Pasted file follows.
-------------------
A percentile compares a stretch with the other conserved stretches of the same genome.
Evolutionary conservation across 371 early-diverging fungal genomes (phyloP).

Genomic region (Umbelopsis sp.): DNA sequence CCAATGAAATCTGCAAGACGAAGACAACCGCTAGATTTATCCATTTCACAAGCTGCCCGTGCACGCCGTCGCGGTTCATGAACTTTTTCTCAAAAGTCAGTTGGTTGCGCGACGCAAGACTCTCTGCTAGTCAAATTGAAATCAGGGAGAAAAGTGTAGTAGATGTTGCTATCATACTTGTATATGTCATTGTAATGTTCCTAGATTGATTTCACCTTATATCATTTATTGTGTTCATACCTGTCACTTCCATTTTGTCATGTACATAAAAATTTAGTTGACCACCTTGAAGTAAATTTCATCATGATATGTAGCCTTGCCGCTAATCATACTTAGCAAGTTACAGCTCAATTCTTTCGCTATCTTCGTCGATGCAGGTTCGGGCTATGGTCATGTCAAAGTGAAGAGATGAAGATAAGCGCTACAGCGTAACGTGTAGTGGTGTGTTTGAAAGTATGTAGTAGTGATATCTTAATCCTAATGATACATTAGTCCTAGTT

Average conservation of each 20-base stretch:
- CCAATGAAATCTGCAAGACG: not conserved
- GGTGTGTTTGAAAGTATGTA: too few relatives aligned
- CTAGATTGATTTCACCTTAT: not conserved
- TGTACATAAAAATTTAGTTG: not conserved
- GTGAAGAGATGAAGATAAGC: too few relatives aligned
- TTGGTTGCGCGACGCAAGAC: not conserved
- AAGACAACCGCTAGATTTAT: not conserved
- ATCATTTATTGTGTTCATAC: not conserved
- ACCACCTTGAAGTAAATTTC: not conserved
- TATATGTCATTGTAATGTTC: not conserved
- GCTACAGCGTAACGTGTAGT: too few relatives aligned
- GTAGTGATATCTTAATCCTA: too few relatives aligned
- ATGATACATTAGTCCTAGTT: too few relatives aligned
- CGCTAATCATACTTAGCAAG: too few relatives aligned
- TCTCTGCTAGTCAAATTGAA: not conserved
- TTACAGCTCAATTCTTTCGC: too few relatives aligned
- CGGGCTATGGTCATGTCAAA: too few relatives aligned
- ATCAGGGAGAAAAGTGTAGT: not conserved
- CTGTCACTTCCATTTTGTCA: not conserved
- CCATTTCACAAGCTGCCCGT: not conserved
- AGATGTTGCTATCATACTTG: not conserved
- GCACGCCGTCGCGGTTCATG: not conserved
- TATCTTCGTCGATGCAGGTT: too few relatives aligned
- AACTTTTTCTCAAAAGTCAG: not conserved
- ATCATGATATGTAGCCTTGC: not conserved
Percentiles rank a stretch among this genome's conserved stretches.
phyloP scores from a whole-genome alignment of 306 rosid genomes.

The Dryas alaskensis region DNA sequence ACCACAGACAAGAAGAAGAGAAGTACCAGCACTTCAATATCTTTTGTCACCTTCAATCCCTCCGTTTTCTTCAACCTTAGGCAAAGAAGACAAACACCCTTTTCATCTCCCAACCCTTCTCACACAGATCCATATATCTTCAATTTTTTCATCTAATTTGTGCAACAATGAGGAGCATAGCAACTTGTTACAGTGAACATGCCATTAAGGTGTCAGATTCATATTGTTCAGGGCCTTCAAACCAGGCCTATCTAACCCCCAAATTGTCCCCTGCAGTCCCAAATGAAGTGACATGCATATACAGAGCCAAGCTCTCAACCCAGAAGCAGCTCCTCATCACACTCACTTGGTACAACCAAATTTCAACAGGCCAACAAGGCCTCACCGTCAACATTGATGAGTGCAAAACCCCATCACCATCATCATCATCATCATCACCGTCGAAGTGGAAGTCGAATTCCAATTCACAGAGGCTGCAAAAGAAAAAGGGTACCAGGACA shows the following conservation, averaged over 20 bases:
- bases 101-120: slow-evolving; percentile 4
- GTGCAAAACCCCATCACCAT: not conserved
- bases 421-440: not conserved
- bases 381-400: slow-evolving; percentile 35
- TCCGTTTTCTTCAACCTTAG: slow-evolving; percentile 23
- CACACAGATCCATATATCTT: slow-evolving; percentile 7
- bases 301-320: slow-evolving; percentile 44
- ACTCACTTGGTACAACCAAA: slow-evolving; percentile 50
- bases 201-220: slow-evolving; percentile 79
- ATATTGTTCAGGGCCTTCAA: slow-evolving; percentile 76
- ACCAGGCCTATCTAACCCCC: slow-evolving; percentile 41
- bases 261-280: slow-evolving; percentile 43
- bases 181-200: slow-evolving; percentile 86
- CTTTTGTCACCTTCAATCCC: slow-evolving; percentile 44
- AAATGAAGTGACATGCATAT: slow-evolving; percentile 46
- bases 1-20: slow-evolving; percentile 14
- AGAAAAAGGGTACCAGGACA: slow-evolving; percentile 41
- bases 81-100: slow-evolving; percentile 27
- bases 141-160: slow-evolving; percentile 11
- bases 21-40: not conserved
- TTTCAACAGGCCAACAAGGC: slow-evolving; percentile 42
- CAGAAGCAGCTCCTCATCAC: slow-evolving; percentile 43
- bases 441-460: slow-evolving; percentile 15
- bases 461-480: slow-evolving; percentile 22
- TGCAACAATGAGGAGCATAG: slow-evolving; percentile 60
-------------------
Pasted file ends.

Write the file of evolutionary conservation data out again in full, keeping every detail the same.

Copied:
A percentile compares a stretch with the other conserved stretches of the same genome.
Evolutionary conservation across 371 early-diverging fungal genomes (phyloP).

Genomic region (Umbelopsis sp.): DNA sequence CCAATGAAATCTGCAAGACGAAGACAACCGCTAGATTTATCCATTTCACAAGCTGCCCGTGCACGCCGTCGCGGTTCATGAACTTTTTCTCAAAAGTCAGTTGGTTGCGCGACGCAAGACTCTCTGCTAGTCAAATTGAAATCAGGGAGAAAAGTGTAGTAGATGTTGCTATCATACTTGTATATGTCATTGTAATGTTCCTAGATTGATTTCACCTTATATCATTTATTGTGTTCATACCTGTCACTTCCATTTTGTCATGTACATAAAAATTTAGTTGACCACCTTGAAGTAAATTTCATCATGATATGTAGCCTTGCCGCTAATCATACTTAGCAAGTTACAGCTCAATTCTTTCGCTATCTTCGTCGATGCAGGTTCGGGCTATGGTCATGTCAAAGTGAAGAGATGAAGATAAGCGCTACAGCGTAACGTGTAGTGGTGTGTTTGAAAGTATGTAGTAGTGATATCTTAATCCTAATGATACATTAGTCCTAGTT

Average conservation of each 20-base stretch:
- CCAATGAAATCTGCAAGACG: not conserved
- GGTGTGTTTGAAAGTATGTA: too few relatives aligned
- CTAGATTGATTTCACCTTAT: not conserved
- TGTACATAAAAATTTAGTTG: not conserved
- GTGAAGAGATGAAGATAAGC: too few relatives aligned
- TTGGTTGCGCGACGCAAGAC: not conserved
- AAGACAACCGCTAGATTTAT: not conserved
- ATCATTTATTGTGTTCATAC: not conserved
- ACCACCTTGAAGTAAATTTC: not conserved
- TATATGTCATTGTAATGTTC: not conserved
- GCTACAGCGTAACGTGTAGT: too few relatives aligned
- GTAGTGATATCTTAATCCTA: too few relatives aligned
- ATGATACATTAGTCCTAGTT: too few relatives aligned
- CGCTAATCATACTTAGCAAG: too few relatives aligned
- TCTCTGCTAGTCAAATTGAA: not conserved
- TTACAGCTCAATTCTTTCGC: too few relatives aligned
- CGGGCTATGGTCATGTCAAA: too few relatives aligned
- ATCAGGGAGAAAAGTGTAGT: not conserved
- CTGTCACTTCCATTTTGTCA: not conserved
- CCATTTCACAAGCTGCCCGT: not conserved
- AGATGTTGCTATCATACTTG: not conserved
- GCACGCCGTCGCGGTTCATG: not conserved
- TATCTTCGTCGATGCAGGTT: too few relatives aligned
- AACTTTTTCTCAAAAGTCAG: not conserved
- ATCATGATATGTAGCCTTGC: not conserved
Percentiles rank a stretch among this genome's conserved stretches.
phyloP scores from a whole-genome alignment of 306 rosid genomes.

The Dryas alaskensis region DNA sequence ACCACAGACAAGAAGAAGAGAAGTACCAGCACTTCAATATCTTTTGTCACCTTCAATCCCTCCGTTTTCTTCAACCTTAGGCAAAGAAGACAAACACCCTTTTCATCTCCCAACCCTTCTCACACAGATCCATATATCTTCAATTTTTTCATCTAATTTGTGCAACAATGAGGAGCATAGCAACTTGTTACAGTGAACATGCCATTAAGGTGTCAGATTCATATTGTTCAGGGCCTTCAAACCAGGCCTATCTAACCCCCAAATTGTCCCCTGCAGTCCCAAATGAAGTGACATGCATATACAGAGCCAAGCTCTCAACCCAGAAGCAGCTCCTCATCACACTCACTTGGTACAACCAAATTTCAACAGGCCAACAAGGCCTCACCGTCAACATTGATGAGTGCAAAACCCCATCACCATCATCATCATCATCATCACCGTCGAAGTGGAAGTCGAATTCCAATTCACAGAGGCTGCAAAAGAAAAAGGGTACCAGGACA shows the following conservation, averaged over 20 bases:
- bases 101-120: slow-evolving; percentile 4
- GTGCAAAACCCCATCACCAT: not conserved
- bases 421-440: not conserved
- bases 381-400: slow-evolving; percentile 35
- TCCGTTTTCTTCAACCTTAG: slow-evolving; percentile 23
- CACACAGATCCATATATCTT: slow-evolving; percentile 7
- bases 301-320: slow-evolving; percentile 44
- ACTCACTTGGTACAACCAAA: slow-evolving; percentile 50
- bases 201-220: slow-evolving; percentile 79
- ATATTGTTCAGGGCCTTCAA: slow-evolving; percentile 76
- ACCAGGCCTATCTAACCCCC: slow-evolving; percentile 41
- bases 261-280: slow-evolving; percentile 43
- bases 181-200: slow-evolving; percentile 86
- CTTTTGTCACCTTCAATCCC: slow-evolving; percentile 44
- AAATGAAGTGACATGCATAT: slow-evolving; percentile 46
- bases 1-20: slow-evolving; percentile 14
- AGAAAAAGGGTACCAGGACA: slow-evolving; percentile 41
- bases 81-100: slow-evolving; percentile 27
- bases 141-160: slow-evolving; percentile 11
- bases 21-40: not conserved
- TTTCAACAGGCCAACAAGGC: slow-evolving; percentile 42
- CAGAAGCAGCTCCTCATCAC: slow-evolving; percentile 43
- bases 441-460: slow-evolving; percentile 15
- bases 461-480: slow-evolving; percentile 22
- TGCAACAATGAGGAGCATAG: slow-evolving; percentile 60